Jobs

Salesforce CIO and Team Help Write, Test Return-to-Work Software

Read more at www.wsj.com

Salesforce.

com Inc.’s chief information officer says remote work is here to stay.

But that hasn’t kept her and the IT team from working with the company’s product engineers to write and test new software designed to help businesses return to physical offices in the wake of the coronavirus pandemic.

Jo-ann Olsovsky, who leads Salesforce’s internal information technology department, said she expects most companies in post-Covid markets to adopt a hybrid approach to the workplace, where employees split their time between coming into the office and working from home.

Packaged into Work.com, a once-dormant offering that Salesforce relaunched in May as a pandemic-management platform, the refurbished apps are meant to become part of everyday office life, Ms. Olsovsky said. They enable employers to stagger work shifts and provide staff with daily health checks before entering a building, among other measures.

The platform and new apps are also an example of the company’s expansion beyond customer-relationship management software. On Thursday, Salesforce reported revenue of $5.82 billion in the latest quarter, up 20% from the same period last year, driven by record sales of remote-work and other business continuity apps.

Salesforce itself expects more than half of its employees to continue working from home going forward. In February the company’s chief people officer said that when deemed safe by health officials, more than 65% of its 54,000 global workers will come into the office only one to three days a week, up from 40% before the pandemic.

With many employees working remotely full-time, the company envisions reducing its real-estate footprint and revamping office layouts, replacing rows of desks with collaboration spaces and open-air meeting rooms.

Fluctuating waves of Covid-19 case numbers have led to widespread uncertainties over the timing of workplace reopenings. A February survey of 2,200 U.S. workers by the Conference Board, a research group, found that 44% of employees polled didn’t know their company’s plans to return to the workplace. That is up from last September, when 37% of respondents polled by the group said they were unclear on their back-to-the-office plan.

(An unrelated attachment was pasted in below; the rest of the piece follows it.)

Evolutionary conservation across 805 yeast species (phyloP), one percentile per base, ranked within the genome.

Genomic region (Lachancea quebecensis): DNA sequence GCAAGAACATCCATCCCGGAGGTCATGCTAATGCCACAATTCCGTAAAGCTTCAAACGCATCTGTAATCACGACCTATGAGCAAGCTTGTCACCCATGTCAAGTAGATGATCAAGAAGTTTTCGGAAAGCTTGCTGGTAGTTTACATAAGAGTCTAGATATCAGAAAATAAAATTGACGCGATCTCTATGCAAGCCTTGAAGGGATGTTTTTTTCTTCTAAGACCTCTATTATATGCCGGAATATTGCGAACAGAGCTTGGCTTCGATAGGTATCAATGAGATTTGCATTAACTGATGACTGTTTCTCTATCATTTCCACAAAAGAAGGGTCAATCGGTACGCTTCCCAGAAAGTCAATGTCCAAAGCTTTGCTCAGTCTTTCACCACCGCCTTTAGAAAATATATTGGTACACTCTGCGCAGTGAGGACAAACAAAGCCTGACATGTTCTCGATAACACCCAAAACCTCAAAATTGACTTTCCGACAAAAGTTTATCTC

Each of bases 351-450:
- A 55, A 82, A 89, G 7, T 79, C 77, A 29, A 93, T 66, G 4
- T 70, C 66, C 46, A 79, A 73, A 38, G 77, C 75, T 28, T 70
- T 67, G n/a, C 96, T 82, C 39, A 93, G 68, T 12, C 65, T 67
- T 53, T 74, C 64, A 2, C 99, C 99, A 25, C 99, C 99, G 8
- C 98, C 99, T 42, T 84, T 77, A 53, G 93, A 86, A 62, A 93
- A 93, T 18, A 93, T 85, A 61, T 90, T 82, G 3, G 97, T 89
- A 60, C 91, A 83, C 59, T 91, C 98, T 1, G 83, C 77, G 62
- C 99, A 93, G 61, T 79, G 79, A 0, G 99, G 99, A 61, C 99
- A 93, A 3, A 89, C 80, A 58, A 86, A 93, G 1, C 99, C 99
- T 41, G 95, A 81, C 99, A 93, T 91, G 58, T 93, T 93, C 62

“We’ve had customers coming to us asking about our own return-to-work plan,” said Ms. Olsovsky. “So we partnered with our own product teams and worked with them to write a product and stood it up inside the company,” she said.

Ms. Olsovsky said the IT team often acts as “customer zero” in trial runs for new products and services.

Bobby Cameron,

vice president and principal analyst at tech research firm

Forrester Research Inc.,

said as firms across the economy digitize business functions, the insight developed by internal-tech CIOs at tech vendors is becoming more relevant to the products they sell.

“The best enterprise tech companies have CIOs who are builders,” said Elizabeth Golluscio, managing vice president at research and consulting firm

Gartner Inc.

She said CIOs who use their own products know how well they perform for customers, and how they can be improved.

Among other features, Salesforce’s back-to-work apps include a scheduling app that lets workers choose weekly shift preferences, allowing employers to manage floor capacities and avoid bottlenecks. A wellness-assessment app provides a daily check-in to monitor workers’ health and assess approvals to enter the office building, along with contact tracing and mapping features.

With oversight from the Ms. Olsovsky’s IT team, the new features were put to the test at the company’s seven offices in Australia, which began the process of reopening as early as August, though employees now will have the option of working from home through at least the end of July, the company said.

Australia further eased pandemic restrictions in October, including rules that kept offices and retail outlets mostly empty.

Ms. Olsovsky’s team also monitored similar product tests at the company’s offices in Japan, she said.

Based on employee feedback, early testing showed the need to incorporate the tool with other business applications and processes to get a fuller view of a company’s organization, she said.

“We’re all asking ourselves what is that new normal,” Ms. Olsovsky said. “The new normal isn’t reverting back to the old normal.”

Plexiglass dividers and floor decals might not be permanent, but the pandemic will bring lasting change to offices. Experts from the architecture and real-estate industries share how they are getting back to work and what offices will look like in the future. Photo: Cesare Salerno for The Wall Street Journal (Originally Published July 30, 2020)

Write to Angus Loten at [email protected]

Copyright ©2020 Dow Jones & Company, Inc. All Rights Reserved. 87990cbe856818d5eddac44c7b1cdeb8

Read more at www.wsj.com

Show More

Related Articles

Back to top button